“Monday Properties will provide Politico with the capabilities to operate in a 24/7 environment,” Helmig said in a statement. “We will provide a unique parking solution, a private outdoor terrace, back-up generator location, over 55,000 square feet of on-site retail amenities and unparalleled media-specific facilities. Moreover, the company is growing by leaps and bounds and we can accommodate Politico’s expansion needs well into the future.”
Although Politico’s decision to remain in Rosslyn was widely expected, the company and its parent, Capitol News Company, were aggressively courted by other landlords, another sign of the region’s flat office environment. Northern Virginia building owners have been hit particularly hard by real estate cutbacks from government agencies and contractors.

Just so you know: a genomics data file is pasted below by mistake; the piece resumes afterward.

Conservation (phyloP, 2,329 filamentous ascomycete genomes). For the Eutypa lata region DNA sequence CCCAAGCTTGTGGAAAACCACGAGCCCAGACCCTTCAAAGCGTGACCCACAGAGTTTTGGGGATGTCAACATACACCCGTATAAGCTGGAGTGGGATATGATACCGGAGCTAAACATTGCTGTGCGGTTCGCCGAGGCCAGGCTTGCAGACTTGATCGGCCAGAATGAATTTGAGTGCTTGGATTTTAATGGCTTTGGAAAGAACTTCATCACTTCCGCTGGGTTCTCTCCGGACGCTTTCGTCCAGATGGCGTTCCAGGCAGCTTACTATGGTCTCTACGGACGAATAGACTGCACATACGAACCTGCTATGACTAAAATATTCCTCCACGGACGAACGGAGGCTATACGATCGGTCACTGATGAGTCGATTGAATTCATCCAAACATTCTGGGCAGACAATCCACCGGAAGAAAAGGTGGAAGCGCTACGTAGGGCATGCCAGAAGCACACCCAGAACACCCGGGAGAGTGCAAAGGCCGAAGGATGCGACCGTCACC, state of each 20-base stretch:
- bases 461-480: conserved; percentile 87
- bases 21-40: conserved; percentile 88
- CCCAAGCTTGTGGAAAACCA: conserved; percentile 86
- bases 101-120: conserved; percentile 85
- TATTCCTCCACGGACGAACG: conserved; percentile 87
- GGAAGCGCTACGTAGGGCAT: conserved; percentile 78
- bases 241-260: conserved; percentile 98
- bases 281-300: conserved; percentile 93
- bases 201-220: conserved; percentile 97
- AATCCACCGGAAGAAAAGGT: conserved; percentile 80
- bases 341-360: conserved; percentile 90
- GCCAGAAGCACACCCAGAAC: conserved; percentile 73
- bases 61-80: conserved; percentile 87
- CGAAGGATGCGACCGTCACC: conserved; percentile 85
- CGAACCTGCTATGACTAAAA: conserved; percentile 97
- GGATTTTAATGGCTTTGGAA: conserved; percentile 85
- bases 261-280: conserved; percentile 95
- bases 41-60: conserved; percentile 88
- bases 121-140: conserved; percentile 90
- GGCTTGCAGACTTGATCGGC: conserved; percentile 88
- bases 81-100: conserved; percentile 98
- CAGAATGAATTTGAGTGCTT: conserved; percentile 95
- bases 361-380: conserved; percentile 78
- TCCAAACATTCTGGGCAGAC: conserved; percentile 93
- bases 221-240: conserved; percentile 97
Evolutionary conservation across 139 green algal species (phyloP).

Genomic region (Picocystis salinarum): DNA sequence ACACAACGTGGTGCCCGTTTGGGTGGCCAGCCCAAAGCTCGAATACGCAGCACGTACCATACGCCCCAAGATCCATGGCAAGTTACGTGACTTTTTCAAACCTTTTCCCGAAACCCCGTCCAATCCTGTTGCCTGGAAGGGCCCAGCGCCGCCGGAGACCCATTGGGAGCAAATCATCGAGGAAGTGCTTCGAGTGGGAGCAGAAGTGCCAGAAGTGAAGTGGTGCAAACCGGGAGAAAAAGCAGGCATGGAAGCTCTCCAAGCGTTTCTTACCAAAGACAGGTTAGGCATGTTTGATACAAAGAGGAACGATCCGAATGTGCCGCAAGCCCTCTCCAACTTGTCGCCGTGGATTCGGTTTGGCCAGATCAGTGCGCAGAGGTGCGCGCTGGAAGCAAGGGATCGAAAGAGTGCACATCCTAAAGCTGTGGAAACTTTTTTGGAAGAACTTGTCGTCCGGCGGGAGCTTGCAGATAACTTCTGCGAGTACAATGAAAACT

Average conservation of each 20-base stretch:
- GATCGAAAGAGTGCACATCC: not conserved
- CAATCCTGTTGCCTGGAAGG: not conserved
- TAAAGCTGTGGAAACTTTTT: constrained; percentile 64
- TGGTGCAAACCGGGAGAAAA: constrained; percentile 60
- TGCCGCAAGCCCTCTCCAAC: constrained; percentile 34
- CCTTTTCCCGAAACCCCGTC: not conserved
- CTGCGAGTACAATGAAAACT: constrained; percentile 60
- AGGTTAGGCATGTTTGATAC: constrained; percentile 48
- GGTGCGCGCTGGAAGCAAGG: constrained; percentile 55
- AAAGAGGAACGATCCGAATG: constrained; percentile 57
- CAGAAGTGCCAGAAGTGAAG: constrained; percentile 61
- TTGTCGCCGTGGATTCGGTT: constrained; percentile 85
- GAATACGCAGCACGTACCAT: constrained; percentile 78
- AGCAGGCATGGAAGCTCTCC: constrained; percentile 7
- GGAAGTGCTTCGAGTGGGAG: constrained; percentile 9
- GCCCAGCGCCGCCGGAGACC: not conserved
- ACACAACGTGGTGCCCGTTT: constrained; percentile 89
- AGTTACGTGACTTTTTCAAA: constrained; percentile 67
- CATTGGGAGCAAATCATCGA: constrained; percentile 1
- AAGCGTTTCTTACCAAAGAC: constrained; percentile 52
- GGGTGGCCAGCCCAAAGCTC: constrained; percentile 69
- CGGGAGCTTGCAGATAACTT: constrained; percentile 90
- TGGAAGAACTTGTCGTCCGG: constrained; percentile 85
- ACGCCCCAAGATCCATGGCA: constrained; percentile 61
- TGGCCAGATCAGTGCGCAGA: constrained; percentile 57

Monday Properties is no stranger to the slowdown, having built the region’s tallest office building down the street from the Wilson Boulevard properties. So far, it has been unable to lease any of the space there.
Politico’s move is expected in the spring of 2015.
Follow Jonathan O’Connell on Twitter: @oconnellpostbiz